Film Scores

Film scores

Film series are a great way to tell a story that cannot be contained to a single film. Successful films usually end up getting sequels, but series are stories intended to be digested over the course of several films. The cast will (usually) stay the same throughout a series, but there is another important element that should remain consistent to help link each film to the next – the music. While it is not a requirement to stick with a single composer throughout a series (and sometimes you have no choice but to change things up due to schedules and prior commitments), having a singular musical voice working on a film series helps keep a consistent feeling from film to film. Most film series have kept the same composer throughout the series, and the few that have changed composers from film to film had it fit the story or ultimately ended up returning to the original composer.



When director Joseph Kosinski revived Disney’s sci-fi classic TRON with the belated but visually dazzling 2010 sequel TRON: Legacy, the results were a mixed bag to say the least. One thing that pretty much everyone could agree upon when it came to that film, however, is that the score by French electronic group Daft Punk was the best thing it had going for it. Eschewing a traditional film score in favor of the pulsing, electronic sounds of Daft Punk worked wonders when it came to bringing the world of TRON to life and really making it hum, and it’s not hard to imagine that the film could have been far less effective without such a perfect marriage of image and sound. TRON: Legacy isn’t the only film that’s gone the nontraditional route when it comes to finding its music in recent years, either. From Radiohead’s Jonny Greenwood scoring Paul Thomas Anderson movies, to Nine Inch Nails’ Trent Reznor scoring David Fincher films, to The Chemical Brothers providing the music for Joe Wright’s Hanna, bringing a mainstream musician in to score your film instead of hiring one of the well-established film score composers seems to have become a full-scale trend, and a trend that has so far provided us with some amazing music. Since it worked for him once, Kosinski is looking to go back to that well for his next sci-fi adventure, Oblivion. The Playlist reports that in order to find the musical accompaniment for this Tom Cruise-starring tale of […]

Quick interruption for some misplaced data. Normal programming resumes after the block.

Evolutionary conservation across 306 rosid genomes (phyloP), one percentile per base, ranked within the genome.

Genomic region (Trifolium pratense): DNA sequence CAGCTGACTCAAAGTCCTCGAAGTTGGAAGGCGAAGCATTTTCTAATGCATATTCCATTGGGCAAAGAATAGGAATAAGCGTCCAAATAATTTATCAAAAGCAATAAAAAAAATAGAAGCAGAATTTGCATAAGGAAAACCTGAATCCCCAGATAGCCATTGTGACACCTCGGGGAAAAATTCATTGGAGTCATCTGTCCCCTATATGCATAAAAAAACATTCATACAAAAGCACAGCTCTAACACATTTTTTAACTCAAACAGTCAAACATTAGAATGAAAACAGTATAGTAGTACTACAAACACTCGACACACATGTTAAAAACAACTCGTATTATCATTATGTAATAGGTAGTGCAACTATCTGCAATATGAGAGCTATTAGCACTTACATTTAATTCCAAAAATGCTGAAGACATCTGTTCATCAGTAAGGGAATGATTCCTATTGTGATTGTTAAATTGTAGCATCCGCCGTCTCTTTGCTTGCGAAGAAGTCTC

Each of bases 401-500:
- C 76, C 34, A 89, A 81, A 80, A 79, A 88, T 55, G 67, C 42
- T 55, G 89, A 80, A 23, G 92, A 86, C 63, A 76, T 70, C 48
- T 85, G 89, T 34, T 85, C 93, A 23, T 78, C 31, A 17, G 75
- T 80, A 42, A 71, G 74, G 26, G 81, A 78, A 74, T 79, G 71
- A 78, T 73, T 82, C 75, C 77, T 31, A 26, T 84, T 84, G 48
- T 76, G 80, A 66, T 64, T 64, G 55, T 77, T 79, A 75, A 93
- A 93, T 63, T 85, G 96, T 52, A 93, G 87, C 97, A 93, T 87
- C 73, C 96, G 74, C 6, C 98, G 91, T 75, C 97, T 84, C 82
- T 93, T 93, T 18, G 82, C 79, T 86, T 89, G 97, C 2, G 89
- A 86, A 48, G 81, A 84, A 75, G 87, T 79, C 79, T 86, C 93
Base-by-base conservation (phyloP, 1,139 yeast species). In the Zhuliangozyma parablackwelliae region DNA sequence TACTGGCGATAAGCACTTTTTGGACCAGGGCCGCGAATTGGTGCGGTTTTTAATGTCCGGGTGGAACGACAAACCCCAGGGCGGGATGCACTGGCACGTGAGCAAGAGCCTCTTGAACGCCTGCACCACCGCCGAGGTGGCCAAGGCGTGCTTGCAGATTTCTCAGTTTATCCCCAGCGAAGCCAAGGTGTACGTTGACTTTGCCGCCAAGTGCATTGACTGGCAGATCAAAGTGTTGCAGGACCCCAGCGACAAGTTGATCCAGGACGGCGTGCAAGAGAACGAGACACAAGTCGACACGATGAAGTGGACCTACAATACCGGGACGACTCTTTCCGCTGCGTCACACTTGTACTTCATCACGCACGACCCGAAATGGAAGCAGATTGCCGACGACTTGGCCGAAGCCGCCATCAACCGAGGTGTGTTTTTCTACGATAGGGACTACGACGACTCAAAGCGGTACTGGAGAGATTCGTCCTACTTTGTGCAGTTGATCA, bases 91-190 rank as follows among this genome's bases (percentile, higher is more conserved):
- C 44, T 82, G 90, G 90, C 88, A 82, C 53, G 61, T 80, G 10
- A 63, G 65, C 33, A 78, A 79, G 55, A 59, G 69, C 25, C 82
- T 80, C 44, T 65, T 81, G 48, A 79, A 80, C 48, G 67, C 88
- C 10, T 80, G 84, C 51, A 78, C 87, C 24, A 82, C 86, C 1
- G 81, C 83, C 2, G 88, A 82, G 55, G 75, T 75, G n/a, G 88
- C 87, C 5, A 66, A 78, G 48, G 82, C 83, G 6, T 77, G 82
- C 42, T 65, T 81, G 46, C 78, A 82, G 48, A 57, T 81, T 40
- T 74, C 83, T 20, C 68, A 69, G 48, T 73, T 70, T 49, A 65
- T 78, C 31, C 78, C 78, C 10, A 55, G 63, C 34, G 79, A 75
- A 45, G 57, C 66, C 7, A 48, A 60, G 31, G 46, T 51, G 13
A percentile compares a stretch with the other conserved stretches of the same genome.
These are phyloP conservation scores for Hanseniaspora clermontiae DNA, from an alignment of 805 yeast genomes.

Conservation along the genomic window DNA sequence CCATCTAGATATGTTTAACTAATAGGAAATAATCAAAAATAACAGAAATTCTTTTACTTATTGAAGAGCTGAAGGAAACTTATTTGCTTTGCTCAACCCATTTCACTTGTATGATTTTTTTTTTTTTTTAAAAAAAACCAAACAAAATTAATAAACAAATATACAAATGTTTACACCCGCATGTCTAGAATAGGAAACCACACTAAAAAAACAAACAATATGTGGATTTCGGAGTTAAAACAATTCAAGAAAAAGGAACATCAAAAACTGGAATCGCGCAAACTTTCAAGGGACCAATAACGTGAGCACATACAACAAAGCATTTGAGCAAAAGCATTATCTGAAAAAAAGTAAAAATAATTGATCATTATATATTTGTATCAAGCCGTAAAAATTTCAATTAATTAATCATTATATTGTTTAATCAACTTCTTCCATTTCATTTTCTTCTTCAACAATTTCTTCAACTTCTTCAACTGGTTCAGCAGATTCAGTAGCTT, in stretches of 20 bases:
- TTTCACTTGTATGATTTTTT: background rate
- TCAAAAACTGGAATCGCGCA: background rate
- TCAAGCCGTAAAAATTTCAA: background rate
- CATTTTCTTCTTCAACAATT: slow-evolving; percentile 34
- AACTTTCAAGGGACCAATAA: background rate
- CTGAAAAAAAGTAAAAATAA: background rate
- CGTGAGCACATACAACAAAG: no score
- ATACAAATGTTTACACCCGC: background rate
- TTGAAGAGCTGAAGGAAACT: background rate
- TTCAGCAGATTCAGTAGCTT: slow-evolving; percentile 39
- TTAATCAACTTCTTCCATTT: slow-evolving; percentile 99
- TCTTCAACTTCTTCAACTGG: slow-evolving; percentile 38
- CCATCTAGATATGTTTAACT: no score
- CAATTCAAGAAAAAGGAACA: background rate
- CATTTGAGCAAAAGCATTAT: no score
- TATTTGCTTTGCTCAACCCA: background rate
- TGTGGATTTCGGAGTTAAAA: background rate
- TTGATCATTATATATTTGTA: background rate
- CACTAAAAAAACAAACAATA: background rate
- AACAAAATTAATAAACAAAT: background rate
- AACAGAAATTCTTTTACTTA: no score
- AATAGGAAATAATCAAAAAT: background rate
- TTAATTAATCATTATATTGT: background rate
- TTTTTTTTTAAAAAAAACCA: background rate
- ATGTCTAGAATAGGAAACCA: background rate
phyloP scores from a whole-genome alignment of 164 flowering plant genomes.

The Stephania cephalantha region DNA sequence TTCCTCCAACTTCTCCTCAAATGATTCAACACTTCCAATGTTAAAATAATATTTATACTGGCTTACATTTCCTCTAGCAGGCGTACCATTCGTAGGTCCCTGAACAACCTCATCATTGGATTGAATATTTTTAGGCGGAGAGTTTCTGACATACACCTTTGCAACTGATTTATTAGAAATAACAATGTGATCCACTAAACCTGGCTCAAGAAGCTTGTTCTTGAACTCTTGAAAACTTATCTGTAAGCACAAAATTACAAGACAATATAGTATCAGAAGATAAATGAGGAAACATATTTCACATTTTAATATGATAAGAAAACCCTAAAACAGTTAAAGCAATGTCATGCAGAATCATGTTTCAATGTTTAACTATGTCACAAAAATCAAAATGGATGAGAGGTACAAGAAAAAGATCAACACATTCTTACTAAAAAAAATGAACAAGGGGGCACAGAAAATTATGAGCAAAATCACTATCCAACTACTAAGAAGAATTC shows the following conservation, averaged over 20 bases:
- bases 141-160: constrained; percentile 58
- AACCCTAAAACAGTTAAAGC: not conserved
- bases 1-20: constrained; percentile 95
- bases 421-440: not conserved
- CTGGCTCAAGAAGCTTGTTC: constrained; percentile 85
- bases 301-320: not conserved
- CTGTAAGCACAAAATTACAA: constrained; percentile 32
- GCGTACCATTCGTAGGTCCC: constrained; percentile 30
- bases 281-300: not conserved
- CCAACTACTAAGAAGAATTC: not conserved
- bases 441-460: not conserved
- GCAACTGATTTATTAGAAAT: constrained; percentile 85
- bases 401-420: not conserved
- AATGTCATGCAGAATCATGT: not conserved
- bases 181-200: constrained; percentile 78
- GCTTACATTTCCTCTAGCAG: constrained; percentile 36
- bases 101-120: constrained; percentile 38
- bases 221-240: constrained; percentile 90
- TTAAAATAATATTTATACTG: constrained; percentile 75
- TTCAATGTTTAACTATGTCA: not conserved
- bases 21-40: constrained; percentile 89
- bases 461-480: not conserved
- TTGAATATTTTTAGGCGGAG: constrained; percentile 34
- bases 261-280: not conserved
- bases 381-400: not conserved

We learned not too long ago that David Gordon Green has made a movie that’s so low budget and has so much indie cred, nobody even heard about it until it was already finished shooting. It’s called Prince Avalanche, it stars Paul Rudd and Emile Hirsch as a couple of road workers painting the lines on isolated and little used roads, and it’s a remake of a 2011 Icelandic film called Either Way. Since most everyone is in agreement that the David Gordon Green who makes small, experimental films is the best David Gordon Green there is, said news was generally accepted as being good news. But things get even better. Now there’s word that this new film will be bringing back memories of Green’s earlier, indie-r work even more so than we may have imagined. Consequence of Sound is reporting that Austin, Texas band Explosions in the Sky have agreed to make some time to score the film once their current tour wraps up in August. The guys from Explosions in the Sky and Green have all known each other for quite a while, as he’s already used a bunch of their music in his earlier works All the Real Girls and Snow Angels.


Park Chan-wook and Clint Mansell

Park Chan-wook is a talented filmmaker who’s never afraid to get experimental and crazy with his work, so film fans have been looking forward to his first English language movie for quite a while. The director’s breakthrough into the world of Hollywood will finally come in the form of a film called Stoker, which stars Mia Wasikowska as a teenage girl who’s forced to reconnect with a strange and probably dangerous uncle after the untimely death of her father. Just hearing that Park has gotten the chance to direct names like Wasikowska, Nicole Kidman, and Jacki Weaver is enough to make Stoker a heavily anticipated release already, but today some new news broke that makes the movie look like even more of a surefire delight. According to Film Music Reporter, composer Clint Mansell has scored the film, and is currently recording its music at Air Studios in London. Mansell has been doing film work for a while, but he’s probably best known as being a longtime collaborator of Darren Aronofsky’s. Their work together has created some of the greatest scores of the last decade or so, with the soundtracks for Requiem for a Dream and The Fountain probably being the high points. Mansell was also responsible for the mellow tones that made up the score for Duncan Jones’ debut film Moon, a track list that surely shows up on a lot of movie score nuts’ top-ten of the 2000s lists. He is also a particular favorite of our own Allison […]

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published: 01.25.2015
published: 01.25.2015
published: 01.25.2015

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